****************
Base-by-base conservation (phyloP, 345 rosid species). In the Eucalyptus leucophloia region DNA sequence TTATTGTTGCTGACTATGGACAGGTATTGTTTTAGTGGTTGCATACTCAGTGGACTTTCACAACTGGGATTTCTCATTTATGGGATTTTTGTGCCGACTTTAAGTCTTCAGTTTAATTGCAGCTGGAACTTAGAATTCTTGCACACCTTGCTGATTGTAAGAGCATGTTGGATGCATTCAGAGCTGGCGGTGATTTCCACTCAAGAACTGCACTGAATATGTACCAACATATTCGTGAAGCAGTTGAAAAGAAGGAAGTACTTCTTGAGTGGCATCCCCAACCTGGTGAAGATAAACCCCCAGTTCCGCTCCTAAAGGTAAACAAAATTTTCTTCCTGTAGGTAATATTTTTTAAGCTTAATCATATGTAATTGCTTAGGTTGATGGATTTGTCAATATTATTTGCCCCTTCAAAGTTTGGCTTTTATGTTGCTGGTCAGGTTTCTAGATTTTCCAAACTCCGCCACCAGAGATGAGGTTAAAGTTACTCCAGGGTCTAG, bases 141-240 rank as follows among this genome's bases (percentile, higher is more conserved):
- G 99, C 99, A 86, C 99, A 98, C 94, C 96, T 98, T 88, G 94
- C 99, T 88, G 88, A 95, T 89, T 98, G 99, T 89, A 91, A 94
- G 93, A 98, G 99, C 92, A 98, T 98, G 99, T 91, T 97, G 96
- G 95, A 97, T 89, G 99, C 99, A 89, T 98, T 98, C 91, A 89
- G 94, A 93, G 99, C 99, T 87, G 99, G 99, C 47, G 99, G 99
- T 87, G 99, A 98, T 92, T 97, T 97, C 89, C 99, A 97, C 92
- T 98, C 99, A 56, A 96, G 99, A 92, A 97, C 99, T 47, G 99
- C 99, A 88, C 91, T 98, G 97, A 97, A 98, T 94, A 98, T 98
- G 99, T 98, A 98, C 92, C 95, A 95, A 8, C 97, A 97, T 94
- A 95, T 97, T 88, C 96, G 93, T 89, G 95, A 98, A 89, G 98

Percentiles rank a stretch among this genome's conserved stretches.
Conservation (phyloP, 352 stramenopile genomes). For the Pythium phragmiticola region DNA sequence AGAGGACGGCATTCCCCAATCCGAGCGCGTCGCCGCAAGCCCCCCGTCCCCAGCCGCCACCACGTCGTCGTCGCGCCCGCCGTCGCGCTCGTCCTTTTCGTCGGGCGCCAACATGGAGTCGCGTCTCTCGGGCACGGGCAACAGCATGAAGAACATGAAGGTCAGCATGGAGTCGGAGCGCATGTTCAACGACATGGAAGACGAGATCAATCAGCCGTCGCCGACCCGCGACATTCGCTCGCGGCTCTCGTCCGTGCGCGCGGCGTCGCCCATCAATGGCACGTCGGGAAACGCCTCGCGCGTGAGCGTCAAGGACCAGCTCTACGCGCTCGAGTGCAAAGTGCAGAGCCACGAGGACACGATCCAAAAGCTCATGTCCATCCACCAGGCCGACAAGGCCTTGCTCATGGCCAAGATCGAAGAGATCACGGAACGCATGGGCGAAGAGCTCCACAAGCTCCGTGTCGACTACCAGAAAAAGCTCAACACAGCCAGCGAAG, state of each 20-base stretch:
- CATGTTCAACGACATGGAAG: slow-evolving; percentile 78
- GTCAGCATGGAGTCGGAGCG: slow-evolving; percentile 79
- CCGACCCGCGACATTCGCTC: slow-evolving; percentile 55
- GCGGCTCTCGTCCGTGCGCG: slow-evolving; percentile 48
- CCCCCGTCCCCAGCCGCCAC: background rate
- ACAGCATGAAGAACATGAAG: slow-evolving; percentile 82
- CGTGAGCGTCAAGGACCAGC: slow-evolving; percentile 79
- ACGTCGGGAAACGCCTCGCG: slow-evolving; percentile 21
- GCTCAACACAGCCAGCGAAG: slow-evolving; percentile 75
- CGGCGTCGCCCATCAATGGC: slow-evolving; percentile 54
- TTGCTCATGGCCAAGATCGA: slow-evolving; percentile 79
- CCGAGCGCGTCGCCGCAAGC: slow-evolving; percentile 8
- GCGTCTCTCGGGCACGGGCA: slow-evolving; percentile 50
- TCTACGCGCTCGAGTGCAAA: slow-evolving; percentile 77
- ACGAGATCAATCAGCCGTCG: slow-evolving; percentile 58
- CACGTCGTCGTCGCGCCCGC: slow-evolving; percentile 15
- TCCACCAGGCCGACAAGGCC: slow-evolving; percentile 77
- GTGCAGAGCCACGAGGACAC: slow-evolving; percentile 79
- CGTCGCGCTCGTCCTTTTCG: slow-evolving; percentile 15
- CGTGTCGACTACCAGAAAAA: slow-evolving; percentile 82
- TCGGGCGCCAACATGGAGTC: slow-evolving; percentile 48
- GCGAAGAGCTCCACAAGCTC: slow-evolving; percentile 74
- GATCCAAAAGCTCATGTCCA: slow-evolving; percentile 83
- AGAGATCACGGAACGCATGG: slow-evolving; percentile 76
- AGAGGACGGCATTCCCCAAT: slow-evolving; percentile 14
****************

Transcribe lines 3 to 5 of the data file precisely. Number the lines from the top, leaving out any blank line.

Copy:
- C 99, T 88, G 88, A 95, T 89, T 98, G 99, T 89, A 91, A 94
- G 93, A 98, G 99, C 92, A 98, T 98, G 99, T 91, T 97, G 96
- G 95, A 97, T 89, G 99, C 99, A 89, T 98, T 98, C 91, A 89